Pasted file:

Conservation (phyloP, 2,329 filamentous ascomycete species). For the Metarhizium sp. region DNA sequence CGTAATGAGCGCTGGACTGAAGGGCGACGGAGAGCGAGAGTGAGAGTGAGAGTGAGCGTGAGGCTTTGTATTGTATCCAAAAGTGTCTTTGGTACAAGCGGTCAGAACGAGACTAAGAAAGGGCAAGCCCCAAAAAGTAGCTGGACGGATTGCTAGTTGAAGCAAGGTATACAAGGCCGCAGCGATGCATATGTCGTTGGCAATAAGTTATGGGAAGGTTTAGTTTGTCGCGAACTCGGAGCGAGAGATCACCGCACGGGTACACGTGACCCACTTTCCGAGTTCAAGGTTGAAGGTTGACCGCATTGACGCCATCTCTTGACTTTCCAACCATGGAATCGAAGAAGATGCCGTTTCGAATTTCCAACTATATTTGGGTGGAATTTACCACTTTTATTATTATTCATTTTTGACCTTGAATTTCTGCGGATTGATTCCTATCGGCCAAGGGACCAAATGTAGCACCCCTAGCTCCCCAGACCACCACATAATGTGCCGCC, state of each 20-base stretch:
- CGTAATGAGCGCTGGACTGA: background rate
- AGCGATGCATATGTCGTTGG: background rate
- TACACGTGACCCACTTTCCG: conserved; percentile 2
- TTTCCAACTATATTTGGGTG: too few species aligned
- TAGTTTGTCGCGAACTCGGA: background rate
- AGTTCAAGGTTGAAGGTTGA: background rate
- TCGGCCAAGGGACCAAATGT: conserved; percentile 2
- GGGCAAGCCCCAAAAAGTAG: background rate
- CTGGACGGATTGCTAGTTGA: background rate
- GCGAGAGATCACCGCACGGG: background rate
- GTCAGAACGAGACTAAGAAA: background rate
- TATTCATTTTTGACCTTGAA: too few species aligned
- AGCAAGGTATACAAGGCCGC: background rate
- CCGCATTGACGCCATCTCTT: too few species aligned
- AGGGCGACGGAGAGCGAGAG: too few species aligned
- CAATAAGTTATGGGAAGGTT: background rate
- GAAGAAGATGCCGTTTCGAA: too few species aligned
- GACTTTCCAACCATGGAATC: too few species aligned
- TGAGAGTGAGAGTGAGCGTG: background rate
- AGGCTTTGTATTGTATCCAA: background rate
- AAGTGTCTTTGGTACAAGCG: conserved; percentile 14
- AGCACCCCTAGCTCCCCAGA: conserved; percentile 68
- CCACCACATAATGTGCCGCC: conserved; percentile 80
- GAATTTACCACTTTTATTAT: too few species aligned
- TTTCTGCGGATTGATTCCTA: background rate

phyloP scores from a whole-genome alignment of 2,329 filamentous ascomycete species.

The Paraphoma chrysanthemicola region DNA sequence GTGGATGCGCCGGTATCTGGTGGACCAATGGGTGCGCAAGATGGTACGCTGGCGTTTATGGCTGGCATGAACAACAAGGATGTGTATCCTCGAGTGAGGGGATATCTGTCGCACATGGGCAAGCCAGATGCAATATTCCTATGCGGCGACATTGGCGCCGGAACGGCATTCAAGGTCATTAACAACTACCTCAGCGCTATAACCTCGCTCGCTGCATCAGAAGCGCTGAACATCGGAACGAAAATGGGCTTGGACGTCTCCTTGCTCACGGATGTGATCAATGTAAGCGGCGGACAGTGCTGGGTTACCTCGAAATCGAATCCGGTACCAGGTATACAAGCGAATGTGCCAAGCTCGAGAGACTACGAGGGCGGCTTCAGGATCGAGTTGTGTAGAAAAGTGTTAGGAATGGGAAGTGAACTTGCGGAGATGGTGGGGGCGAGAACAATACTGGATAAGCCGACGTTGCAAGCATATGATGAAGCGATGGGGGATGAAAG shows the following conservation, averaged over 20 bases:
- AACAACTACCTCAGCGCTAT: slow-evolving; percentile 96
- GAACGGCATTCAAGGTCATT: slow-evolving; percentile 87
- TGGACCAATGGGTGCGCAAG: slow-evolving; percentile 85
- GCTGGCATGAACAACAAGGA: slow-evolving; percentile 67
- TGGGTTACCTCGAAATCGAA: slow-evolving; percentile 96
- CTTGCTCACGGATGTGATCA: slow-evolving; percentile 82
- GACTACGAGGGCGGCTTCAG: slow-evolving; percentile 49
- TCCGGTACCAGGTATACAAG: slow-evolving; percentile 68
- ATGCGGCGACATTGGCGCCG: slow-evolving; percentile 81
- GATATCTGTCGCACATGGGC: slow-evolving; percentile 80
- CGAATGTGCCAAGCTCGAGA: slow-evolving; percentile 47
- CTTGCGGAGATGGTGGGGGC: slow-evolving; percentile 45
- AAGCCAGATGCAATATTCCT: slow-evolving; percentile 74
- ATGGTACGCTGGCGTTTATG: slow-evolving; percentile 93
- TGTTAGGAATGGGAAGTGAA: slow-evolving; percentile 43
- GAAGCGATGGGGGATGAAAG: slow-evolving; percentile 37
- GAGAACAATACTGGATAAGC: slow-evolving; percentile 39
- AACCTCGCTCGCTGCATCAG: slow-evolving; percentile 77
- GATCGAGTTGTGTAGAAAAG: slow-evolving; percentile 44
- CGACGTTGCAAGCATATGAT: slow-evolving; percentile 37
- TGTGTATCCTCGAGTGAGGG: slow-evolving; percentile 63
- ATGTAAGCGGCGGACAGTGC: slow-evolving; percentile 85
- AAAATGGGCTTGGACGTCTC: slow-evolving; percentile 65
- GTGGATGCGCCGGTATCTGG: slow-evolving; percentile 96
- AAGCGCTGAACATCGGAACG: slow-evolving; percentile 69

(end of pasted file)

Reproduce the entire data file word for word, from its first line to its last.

Conservation (phyloP, 2,329 filamentous ascomycete species). For the Metarhizium sp. region DNA sequence CGTAATGAGCGCTGGACTGAAGGGCGACGGAGAGCGAGAGTGAGAGTGAGAGTGAGCGTGAGGCTTTGTATTGTATCCAAAAGTGTCTTTGGTACAAGCGGTCAGAACGAGACTAAGAAAGGGCAAGCCCCAAAAAGTAGCTGGACGGATTGCTAGTTGAAGCAAGGTATACAAGGCCGCAGCGATGCATATGTCGTTGGCAATAAGTTATGGGAAGGTTTAGTTTGTCGCGAACTCGGAGCGAGAGATCACCGCACGGGTACACGTGACCCACTTTCCGAGTTCAAGGTTGAAGGTTGACCGCATTGACGCCATCTCTTGACTTTCCAACCATGGAATCGAAGAAGATGCCGTTTCGAATTTCCAACTATATTTGGGTGGAATTTACCACTTTTATTATTATTCATTTTTGACCTTGAATTTCTGCGGATTGATTCCTATCGGCCAAGGGACCAAATGTAGCACCCCTAGCTCCCCAGACCACCACATAATGTGCCGCC, state of each 20-base stretch:
- CGTAATGAGCGCTGGACTGA: background rate
- AGCGATGCATATGTCGTTGG: background rate
- TACACGTGACCCACTTTCCG: conserved; percentile 2
- TTTCCAACTATATTTGGGTG: too few species aligned
- TAGTTTGTCGCGAACTCGGA: background rate
- AGTTCAAGGTTGAAGGTTGA: background rate
- TCGGCCAAGGGACCAAATGT: conserved; percentile 2
- GGGCAAGCCCCAAAAAGTAG: background rate
- CTGGACGGATTGCTAGTTGA: background rate
- GCGAGAGATCACCGCACGGG: background rate
- GTCAGAACGAGACTAAGAAA: background rate
- TATTCATTTTTGACCTTGAA: too few species aligned
- AGCAAGGTATACAAGGCCGC: background rate
- CCGCATTGACGCCATCTCTT: too few species aligned
- AGGGCGACGGAGAGCGAGAG: too few species aligned
- CAATAAGTTATGGGAAGGTT: background rate
- GAAGAAGATGCCGTTTCGAA: too few species aligned
- GACTTTCCAACCATGGAATC: too few species aligned
- TGAGAGTGAGAGTGAGCGTG: background rate
- AGGCTTTGTATTGTATCCAA: background rate
- AAGTGTCTTTGGTACAAGCG: conserved; percentile 14
- AGCACCCCTAGCTCCCCAGA: conserved; percentile 68
- CCACCACATAATGTGCCGCC: conserved; percentile 80
- GAATTTACCACTTTTATTAT: too few species aligned
- TTTCTGCGGATTGATTCCTA: background rate

phyloP scores from a whole-genome alignment of 2,329 filamentous ascomycete species.

The Paraphoma chrysanthemicola region DNA sequence GTGGATGCGCCGGTATCTGGTGGACCAATGGGTGCGCAAGATGGTACGCTGGCGTTTATGGCTGGCATGAACAACAAGGATGTGTATCCTCGAGTGAGGGGATATCTGTCGCACATGGGCAAGCCAGATGCAATATTCCTATGCGGCGACATTGGCGCCGGAACGGCATTCAAGGTCATTAACAACTACCTCAGCGCTATAACCTCGCTCGCTGCATCAGAAGCGCTGAACATCGGAACGAAAATGGGCTTGGACGTCTCCTTGCTCACGGATGTGATCAATGTAAGCGGCGGACAGTGCTGGGTTACCTCGAAATCGAATCCGGTACCAGGTATACAAGCGAATGTGCCAAGCTCGAGAGACTACGAGGGCGGCTTCAGGATCGAGTTGTGTAGAAAAGTGTTAGGAATGGGAAGTGAACTTGCGGAGATGGTGGGGGCGAGAACAATACTGGATAAGCCGACGTTGCAAGCATATGATGAAGCGATGGGGGATGAAAG shows the following conservation, averaged over 20 bases:
- AACAACTACCTCAGCGCTAT: slow-evolving; percentile 96
- GAACGGCATTCAAGGTCATT: slow-evolving; percentile 87
- TGGACCAATGGGTGCGCAAG: slow-evolving; percentile 85
- GCTGGCATGAACAACAAGGA: slow-evolving; percentile 67
- TGGGTTACCTCGAAATCGAA: slow-evolving; percentile 96
- CTTGCTCACGGATGTGATCA: slow-evolving; percentile 82
- GACTACGAGGGCGGCTTCAG: slow-evolving; percentile 49
- TCCGGTACCAGGTATACAAG: slow-evolving; percentile 68
- ATGCGGCGACATTGGCGCCG: slow-evolving; percentile 81
- GATATCTGTCGCACATGGGC: slow-evolving; percentile 80
- CGAATGTGCCAAGCTCGAGA: slow-evolving; percentile 47
- CTTGCGGAGATGGTGGGGGC: slow-evolving; percentile 45
- AAGCCAGATGCAATATTCCT: slow-evolving; percentile 74
- ATGGTACGCTGGCGTTTATG: slow-evolving; percentile 93
- TGTTAGGAATGGGAAGTGAA: slow-evolving; percentile 43
- GAAGCGATGGGGGATGAAAG: slow-evolving; percentile 37
- GAGAACAATACTGGATAAGC: slow-evolving; percentile 39
- AACCTCGCTCGCTGCATCAG: slow-evolving; percentile 77
- GATCGAGTTGTGTAGAAAAG: slow-evolving; percentile 44
- CGACGTTGCAAGCATATGAT: slow-evolving; percentile 37
- TGTGTATCCTCGAGTGAGGG: slow-evolving; percentile 63
- ATGTAAGCGGCGGACAGTGC: slow-evolving; percentile 85
- AAAATGGGCTTGGACGTCTC: slow-evolving; percentile 65
- GTGGATGCGCCGGTATCTGG: slow-evolving; percentile 96
- AAGCGCTGAACATCGGAACG: slow-evolving; percentile 69